In MVA, using no GVHD as the reference category, grades I and II aGVHD and grades III and IV aGVHD were protective against relapse (HR, 0.70 [95% CI, 0.56-0.88]; and HR, 0.70 [95% CI, 0.50-0.99], respectively). Conversely, grades III and IV aGVHD and cGVHD with any grade of aGVHD were each associated with increased risk of NRM (HR, 2.54-6.75). Compared with patients without GVHD, these differential effects translated into the following: (1) significantly improved DFS (HR, 0.74; 95% CI, 0.61-0.89) and OS (HR, 0.77; 95% CI, 0.62-0.95) with isolated grades I and II aGVHD; (2) significantly worse DFS and OS with grades III and IV aGVHD with or without cGVHD (HR, 1.59 [95% CI, 1.18-2.13] and HR, 1.76 [95% CI, 1.30-2.37], with cGVHD; HR, 1.53 [95% CI, 1.23-1.90] and HR, 1.83 [95% CI, 1.46-2.31], without cGVHD); and (3) similar DFS and OS with cGVHD, with or without grades I and II aGVHD.
MVA of other factors affecting OS
In the pediatric cohort, overall mortality increased with older patient age (10-18 years) and in CMV-seropositive patients with a CMV-seronegative donor. OS improved in the more recent transplant era. Subgroup analyses yielded similar results within the CR1 and CR2 cohorts (data not shown).
Adult and pediatric patients with advanced disease
Influence of aGVHD and cGVHD on transplant outcomes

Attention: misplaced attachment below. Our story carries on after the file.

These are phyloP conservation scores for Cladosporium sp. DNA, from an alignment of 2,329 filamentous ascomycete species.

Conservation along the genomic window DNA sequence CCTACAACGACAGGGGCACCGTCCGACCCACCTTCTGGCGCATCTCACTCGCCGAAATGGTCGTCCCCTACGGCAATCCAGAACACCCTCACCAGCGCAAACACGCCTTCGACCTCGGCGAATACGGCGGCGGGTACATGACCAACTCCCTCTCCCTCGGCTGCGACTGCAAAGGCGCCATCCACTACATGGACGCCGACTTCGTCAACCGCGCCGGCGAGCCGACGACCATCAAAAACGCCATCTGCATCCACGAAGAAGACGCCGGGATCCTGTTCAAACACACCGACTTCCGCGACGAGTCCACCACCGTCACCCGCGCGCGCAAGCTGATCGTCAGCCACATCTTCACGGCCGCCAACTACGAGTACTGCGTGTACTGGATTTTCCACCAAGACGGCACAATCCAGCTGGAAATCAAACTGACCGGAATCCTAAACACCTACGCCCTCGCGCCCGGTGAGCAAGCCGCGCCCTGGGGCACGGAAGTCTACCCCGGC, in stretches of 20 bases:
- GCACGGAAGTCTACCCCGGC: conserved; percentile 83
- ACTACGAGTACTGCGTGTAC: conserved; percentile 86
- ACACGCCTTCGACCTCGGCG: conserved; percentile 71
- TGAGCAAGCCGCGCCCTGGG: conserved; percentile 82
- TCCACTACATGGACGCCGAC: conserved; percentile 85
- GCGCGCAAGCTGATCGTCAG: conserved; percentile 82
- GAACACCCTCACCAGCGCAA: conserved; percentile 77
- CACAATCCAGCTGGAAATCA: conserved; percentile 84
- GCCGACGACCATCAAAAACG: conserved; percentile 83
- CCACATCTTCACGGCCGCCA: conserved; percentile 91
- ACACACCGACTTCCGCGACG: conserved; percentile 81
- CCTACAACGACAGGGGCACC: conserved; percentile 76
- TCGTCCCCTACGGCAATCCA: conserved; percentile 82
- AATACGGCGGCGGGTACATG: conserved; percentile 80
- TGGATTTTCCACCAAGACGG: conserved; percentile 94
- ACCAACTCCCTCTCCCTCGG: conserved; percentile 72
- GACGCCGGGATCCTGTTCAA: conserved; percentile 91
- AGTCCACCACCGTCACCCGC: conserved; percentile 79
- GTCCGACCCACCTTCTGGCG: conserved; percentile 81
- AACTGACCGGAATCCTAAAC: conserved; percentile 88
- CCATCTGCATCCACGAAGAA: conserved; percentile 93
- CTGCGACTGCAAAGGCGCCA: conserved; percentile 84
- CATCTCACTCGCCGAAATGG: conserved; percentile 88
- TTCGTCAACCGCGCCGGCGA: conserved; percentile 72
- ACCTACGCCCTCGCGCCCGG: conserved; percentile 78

The median follow-up of survivors was 86 months (range, 3-176 months). At the time of analysis, 29% (293 of 1003) of patients with advanced disease were alive, and 181 (18%), 239 (24%), 163 (16%), and 78 (8%) patients developed grades I, II, III and IV aGVHD, respectively. The cumulative incidences of grades I and II and grades III and IV aGVHD by day 100 were 42% and 23%. The cumulative incidence of cGVHD at 1 year was 29%, and 27% never developed GVHD. The 1- and 5-year cumulative incidence rates of relapse were 36% and 44%, and the corresponding NRM rates were 26% and 32%. The 1- and 5-year survival rates were 47% and 27%.
In MVA, using no GVHD as the reference category, only grades III and IV aGVHD and de novo cGVHD were protective against leukemia relapse (HR, 0.66 [95% CI, 0.47-0.92]; and HR, 0.53 [95% CI, 0.32-0.86], respectively). Conversely, patients with grades III and IV aGVHD with or without cGVHD were at increased risk of NRM (HR, 2.38 [95% CI, 1.54-3.68]; and HR, 2.69 [95% CI, 1.95-3.70]) (Figure 2). Compared with patients without GVHD, these differential effects translated into the following: (1) significantly improved DFS and a trend to better OS among patients with isolated grades I and II aGVHD (HR, 0.80 [95% CI, 0.65-0.98]; and HR, 0.81 [95% CI, 0.66-1.01]); (2) significantly worse DFS among patients with isolated grades III and IV aGVHD (HR, 1.36; 95% CI, 1.09-1.70); (3) significantly improved OS among patients with cGVHD with or without grades I and II aGVHD (HR, 0.73 [95% CI, 0.56-0.95]; and HR, 0.69 [95% CI, 0.48-0.97]); and (4) significantly worse OS among patients with grades III and IV aGVHD without cGVHD (HR, 1.73; 95% CI, 1.38-2.18).
MVA of other factors affecting OS
Overall mortality increased with older age and KPS scores <90%. Patients with Philadelphia-positive ALL had better OS than patients with SR-cytogenetics, whereas patients with poor risk cytogenetics had worse OS compared with patients with SR-cytogenetics. OS was worse using matched/mismatched URD or UCB compared with MSD. CMV-seronegative patients with CMV-seronegative or positive donors had better OS than CMV-seropositive patients with CMV-seropositive donors. Other favorable factors included GVHD prophylaxis using a CNI plus methotrexate and transplants in the more recent era.